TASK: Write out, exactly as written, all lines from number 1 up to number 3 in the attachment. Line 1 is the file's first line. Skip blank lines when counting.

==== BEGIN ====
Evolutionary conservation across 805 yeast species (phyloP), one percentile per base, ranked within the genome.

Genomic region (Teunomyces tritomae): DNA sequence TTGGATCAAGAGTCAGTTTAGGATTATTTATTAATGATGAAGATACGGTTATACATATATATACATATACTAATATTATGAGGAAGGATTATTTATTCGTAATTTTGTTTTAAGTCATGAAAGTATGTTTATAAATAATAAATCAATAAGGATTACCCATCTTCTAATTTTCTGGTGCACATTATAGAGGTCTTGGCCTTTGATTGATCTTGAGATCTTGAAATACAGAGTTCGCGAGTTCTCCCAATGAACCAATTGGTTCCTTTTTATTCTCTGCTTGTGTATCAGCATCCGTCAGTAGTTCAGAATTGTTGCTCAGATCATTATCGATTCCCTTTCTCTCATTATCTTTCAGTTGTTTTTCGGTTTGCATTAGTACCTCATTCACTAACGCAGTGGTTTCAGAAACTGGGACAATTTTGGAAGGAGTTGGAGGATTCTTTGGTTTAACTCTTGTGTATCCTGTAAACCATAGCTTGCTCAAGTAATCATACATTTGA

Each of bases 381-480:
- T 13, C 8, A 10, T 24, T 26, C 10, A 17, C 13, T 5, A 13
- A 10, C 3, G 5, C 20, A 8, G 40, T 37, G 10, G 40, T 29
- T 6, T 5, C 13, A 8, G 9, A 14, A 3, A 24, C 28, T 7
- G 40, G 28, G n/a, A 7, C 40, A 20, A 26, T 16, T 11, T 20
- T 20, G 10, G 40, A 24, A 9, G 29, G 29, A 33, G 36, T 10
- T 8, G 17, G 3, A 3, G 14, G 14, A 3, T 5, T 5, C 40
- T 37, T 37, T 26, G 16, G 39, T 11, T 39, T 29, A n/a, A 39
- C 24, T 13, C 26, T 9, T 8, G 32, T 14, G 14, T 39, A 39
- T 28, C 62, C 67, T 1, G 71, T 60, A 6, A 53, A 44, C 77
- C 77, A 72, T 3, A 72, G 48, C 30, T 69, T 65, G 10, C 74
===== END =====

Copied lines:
Evolutionary conservation across 805 yeast species (phyloP), one percentile per base, ranked within the genome.

Genomic region (Teunomyces tritomae): DNA sequence TTGGATCAAGAGTCAGTTTAGGATTATTTATTAATGATGAAGATACGGTTATACATATATATACATATACTAATATTATGAGGAAGGATTATTTATTCGTAATTTTGTTTTAAGTCATGAAAGTATGTTTATAAATAATAAATCAATAAGGATTACCCATCTTCTAATTTTCTGGTGCACATTATAGAGGTCTTGGCCTTTGATTGATCTTGAGATCTTGAAATACAGAGTTCGCGAGTTCTCCCAATGAACCAATTGGTTCCTTTTTATTCTCTGCTTGTGTATCAGCATCCGTCAGTAGTTCAGAATTGTTGCTCAGATCATTATCGATTCCCTTTCTCTCATTATCTTTCAGTTGTTTTTCGGTTTGCATTAGTACCTCATTCACTAACGCAGTGGTTTCAGAAACTGGGACAATTTTGGAAGGAGTTGGAGGATTCTTTGGTTTAACTCTTGTGTATCCTGTAAACCATAGCTTGCTCAAGTAATCATACATTTGA

Each of bases 381-480: